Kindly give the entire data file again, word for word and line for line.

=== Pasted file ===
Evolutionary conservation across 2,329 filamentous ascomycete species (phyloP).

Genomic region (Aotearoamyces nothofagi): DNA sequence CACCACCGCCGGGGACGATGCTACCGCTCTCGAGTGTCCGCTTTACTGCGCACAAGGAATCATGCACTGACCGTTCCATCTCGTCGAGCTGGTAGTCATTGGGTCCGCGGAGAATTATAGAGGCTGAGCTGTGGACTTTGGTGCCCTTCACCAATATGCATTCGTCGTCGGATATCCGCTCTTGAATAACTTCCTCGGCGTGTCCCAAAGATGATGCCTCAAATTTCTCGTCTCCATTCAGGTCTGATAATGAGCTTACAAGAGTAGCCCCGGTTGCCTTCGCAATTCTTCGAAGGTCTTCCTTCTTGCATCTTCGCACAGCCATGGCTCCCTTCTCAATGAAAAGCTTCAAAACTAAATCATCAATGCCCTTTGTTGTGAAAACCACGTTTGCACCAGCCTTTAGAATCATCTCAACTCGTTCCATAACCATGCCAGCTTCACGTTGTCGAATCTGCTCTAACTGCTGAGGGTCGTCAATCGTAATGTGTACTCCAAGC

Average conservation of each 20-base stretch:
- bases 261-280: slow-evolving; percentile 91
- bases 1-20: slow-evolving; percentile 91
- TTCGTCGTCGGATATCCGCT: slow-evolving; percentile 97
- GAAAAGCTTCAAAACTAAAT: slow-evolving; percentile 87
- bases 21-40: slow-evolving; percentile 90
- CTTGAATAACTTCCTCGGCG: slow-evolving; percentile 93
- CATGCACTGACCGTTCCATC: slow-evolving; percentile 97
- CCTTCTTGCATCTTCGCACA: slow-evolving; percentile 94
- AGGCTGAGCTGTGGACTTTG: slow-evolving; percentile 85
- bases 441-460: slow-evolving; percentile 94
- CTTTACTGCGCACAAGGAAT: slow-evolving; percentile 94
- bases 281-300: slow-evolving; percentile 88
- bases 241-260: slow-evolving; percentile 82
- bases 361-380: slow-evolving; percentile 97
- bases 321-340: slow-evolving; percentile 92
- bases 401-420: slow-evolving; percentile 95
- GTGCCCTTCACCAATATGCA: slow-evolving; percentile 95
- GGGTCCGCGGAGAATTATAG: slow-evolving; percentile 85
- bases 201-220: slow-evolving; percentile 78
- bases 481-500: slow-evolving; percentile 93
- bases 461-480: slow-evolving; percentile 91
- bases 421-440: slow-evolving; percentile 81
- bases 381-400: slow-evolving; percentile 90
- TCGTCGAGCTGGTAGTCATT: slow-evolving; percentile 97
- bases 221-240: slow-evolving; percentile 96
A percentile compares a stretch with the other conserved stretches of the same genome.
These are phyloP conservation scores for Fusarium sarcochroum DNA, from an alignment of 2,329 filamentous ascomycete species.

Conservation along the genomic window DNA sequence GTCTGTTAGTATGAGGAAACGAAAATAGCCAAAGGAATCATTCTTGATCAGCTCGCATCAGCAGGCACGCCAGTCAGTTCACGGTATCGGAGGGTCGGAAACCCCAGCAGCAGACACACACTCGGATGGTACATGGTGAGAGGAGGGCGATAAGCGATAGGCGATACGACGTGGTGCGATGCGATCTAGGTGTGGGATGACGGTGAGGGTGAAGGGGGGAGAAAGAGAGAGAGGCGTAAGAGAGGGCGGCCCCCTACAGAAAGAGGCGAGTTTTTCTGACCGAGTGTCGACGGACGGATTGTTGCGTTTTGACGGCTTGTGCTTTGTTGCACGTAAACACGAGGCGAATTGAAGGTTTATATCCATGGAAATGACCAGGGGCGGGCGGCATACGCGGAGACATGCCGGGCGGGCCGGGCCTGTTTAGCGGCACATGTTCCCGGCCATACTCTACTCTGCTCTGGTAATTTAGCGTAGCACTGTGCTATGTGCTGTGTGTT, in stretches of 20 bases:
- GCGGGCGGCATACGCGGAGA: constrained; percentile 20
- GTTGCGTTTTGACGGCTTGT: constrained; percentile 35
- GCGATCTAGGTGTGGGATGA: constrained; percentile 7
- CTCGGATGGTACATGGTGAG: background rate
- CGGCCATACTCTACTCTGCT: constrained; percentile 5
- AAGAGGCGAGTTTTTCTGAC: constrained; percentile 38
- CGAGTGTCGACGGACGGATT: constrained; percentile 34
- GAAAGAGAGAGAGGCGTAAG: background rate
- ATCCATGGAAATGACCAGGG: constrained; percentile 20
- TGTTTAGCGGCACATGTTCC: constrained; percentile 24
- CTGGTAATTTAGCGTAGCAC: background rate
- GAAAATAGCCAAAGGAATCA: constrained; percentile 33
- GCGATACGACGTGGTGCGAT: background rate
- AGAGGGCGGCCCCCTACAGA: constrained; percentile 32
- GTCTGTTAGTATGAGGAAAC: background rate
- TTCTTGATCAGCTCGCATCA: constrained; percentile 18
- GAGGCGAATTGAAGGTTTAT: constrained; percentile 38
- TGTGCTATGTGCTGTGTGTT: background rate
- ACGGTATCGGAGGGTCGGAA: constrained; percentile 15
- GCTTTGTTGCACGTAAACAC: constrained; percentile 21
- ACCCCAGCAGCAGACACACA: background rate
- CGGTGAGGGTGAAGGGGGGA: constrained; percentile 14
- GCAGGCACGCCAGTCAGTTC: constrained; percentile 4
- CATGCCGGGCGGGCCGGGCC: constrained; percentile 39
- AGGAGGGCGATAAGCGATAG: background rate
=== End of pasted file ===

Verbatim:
Evolutionary conservation across 2,329 filamentous ascomycete species (phyloP).

Genomic region (Aotearoamyces nothofagi): DNA sequence CACCACCGCCGGGGACGATGCTACCGCTCTCGAGTGTCCGCTTTACTGCGCACAAGGAATCATGCACTGACCGTTCCATCTCGTCGAGCTGGTAGTCATTGGGTCCGCGGAGAATTATAGAGGCTGAGCTGTGGACTTTGGTGCCCTTCACCAATATGCATTCGTCGTCGGATATCCGCTCTTGAATAACTTCCTCGGCGTGTCCCAAAGATGATGCCTCAAATTTCTCGTCTCCATTCAGGTCTGATAATGAGCTTACAAGAGTAGCCCCGGTTGCCTTCGCAATTCTTCGAAGGTCTTCCTTCTTGCATCTTCGCACAGCCATGGCTCCCTTCTCAATGAAAAGCTTCAAAACTAAATCATCAATGCCCTTTGTTGTGAAAACCACGTTTGCACCAGCCTTTAGAATCATCTCAACTCGTTCCATAACCATGCCAGCTTCACGTTGTCGAATCTGCTCTAACTGCTGAGGGTCGTCAATCGTAATGTGTACTCCAAGC

Average conservation of each 20-base stretch:
- bases 261-280: slow-evolving; percentile 91
- bases 1-20: slow-evolving; percentile 91
- TTCGTCGTCGGATATCCGCT: slow-evolving; percentile 97
- GAAAAGCTTCAAAACTAAAT: slow-evolving; percentile 87
- bases 21-40: slow-evolving; percentile 90
- CTTGAATAACTTCCTCGGCG: slow-evolving; percentile 93
- CATGCACTGACCGTTCCATC: slow-evolving; percentile 97
- CCTTCTTGCATCTTCGCACA: slow-evolving; percentile 94
- AGGCTGAGCTGTGGACTTTG: slow-evolving; percentile 85
- bases 441-460: slow-evolving; percentile 94
- CTTTACTGCGCACAAGGAAT: slow-evolving; percentile 94
- bases 281-300: slow-evolving; percentile 88
- bases 241-260: slow-evolving; percentile 82
- bases 361-380: slow-evolving; percentile 97
- bases 321-340: slow-evolving; percentile 92
- bases 401-420: slow-evolving; percentile 95
- GTGCCCTTCACCAATATGCA: slow-evolving; percentile 95
- GGGTCCGCGGAGAATTATAG: slow-evolving; percentile 85
- bases 201-220: slow-evolving; percentile 78
- bases 481-500: slow-evolving; percentile 93
- bases 461-480: slow-evolving; percentile 91
- bases 421-440: slow-evolving; percentile 81
- bases 381-400: slow-evolving; percentile 90
- TCGTCGAGCTGGTAGTCATT: slow-evolving; percentile 97
- bases 221-240: slow-evolving; percentile 96
A percentile compares a stretch with the other conserved stretches of the same genome.
These are phyloP conservation scores for Fusarium sarcochroum DNA, from an alignment of 2,329 filamentous ascomycete species.

Conservation along the genomic window DNA sequence GTCTGTTAGTATGAGGAAACGAAAATAGCCAAAGGAATCATTCTTGATCAGCTCGCATCAGCAGGCACGCCAGTCAGTTCACGGTATCGGAGGGTCGGAAACCCCAGCAGCAGACACACACTCGGATGGTACATGGTGAGAGGAGGGCGATAAGCGATAGGCGATACGACGTGGTGCGATGCGATCTAGGTGTGGGATGACGGTGAGGGTGAAGGGGGGAGAAAGAGAGAGAGGCGTAAGAGAGGGCGGCCCCCTACAGAAAGAGGCGAGTTTTTCTGACCGAGTGTCGACGGACGGATTGTTGCGTTTTGACGGCTTGTGCTTTGTTGCACGTAAACACGAGGCGAATTGAAGGTTTATATCCATGGAAATGACCAGGGGCGGGCGGCATACGCGGAGACATGCCGGGCGGGCCGGGCCTGTTTAGCGGCACATGTTCCCGGCCATACTCTACTCTGCTCTGGTAATTTAGCGTAGCACTGTGCTATGTGCTGTGTGTT, in stretches of 20 bases:
- GCGGGCGGCATACGCGGAGA: constrained; percentile 20
- GTTGCGTTTTGACGGCTTGT: constrained; percentile 35
- GCGATCTAGGTGTGGGATGA: constrained; percentile 7
- CTCGGATGGTACATGGTGAG: background rate
- CGGCCATACTCTACTCTGCT: constrained; percentile 5
- AAGAGGCGAGTTTTTCTGAC: constrained; percentile 38
- CGAGTGTCGACGGACGGATT: constrained; percentile 34
- GAAAGAGAGAGAGGCGTAAG: background rate
- ATCCATGGAAATGACCAGGG: constrained; percentile 20
- TGTTTAGCGGCACATGTTCC: constrained; percentile 24
- CTGGTAATTTAGCGTAGCAC: background rate
- GAAAATAGCCAAAGGAATCA: constrained; percentile 33
- GCGATACGACGTGGTGCGAT: background rate
- AGAGGGCGGCCCCCTACAGA: constrained; percentile 32
- GTCTGTTAGTATGAGGAAAC: background rate
- TTCTTGATCAGCTCGCATCA: constrained; percentile 18
- GAGGCGAATTGAAGGTTTAT: constrained; percentile 38
- TGTGCTATGTGCTGTGTGTT: background rate
- ACGGTATCGGAGGGTCGGAA: constrained; percentile 15
- GCTTTGTTGCACGTAAACAC: constrained; percentile 21
- ACCCCAGCAGCAGACACACA: background rate
- CGGTGAGGGTGAAGGGGGGA: constrained; percentile 14
- GCAGGCACGCCAGTCAGTTC: constrained; percentile 4
- CATGCCGGGCGGGCCGGGCC: constrained; percentile 39
- AGGAGGGCGATAAGCGATAG: background rate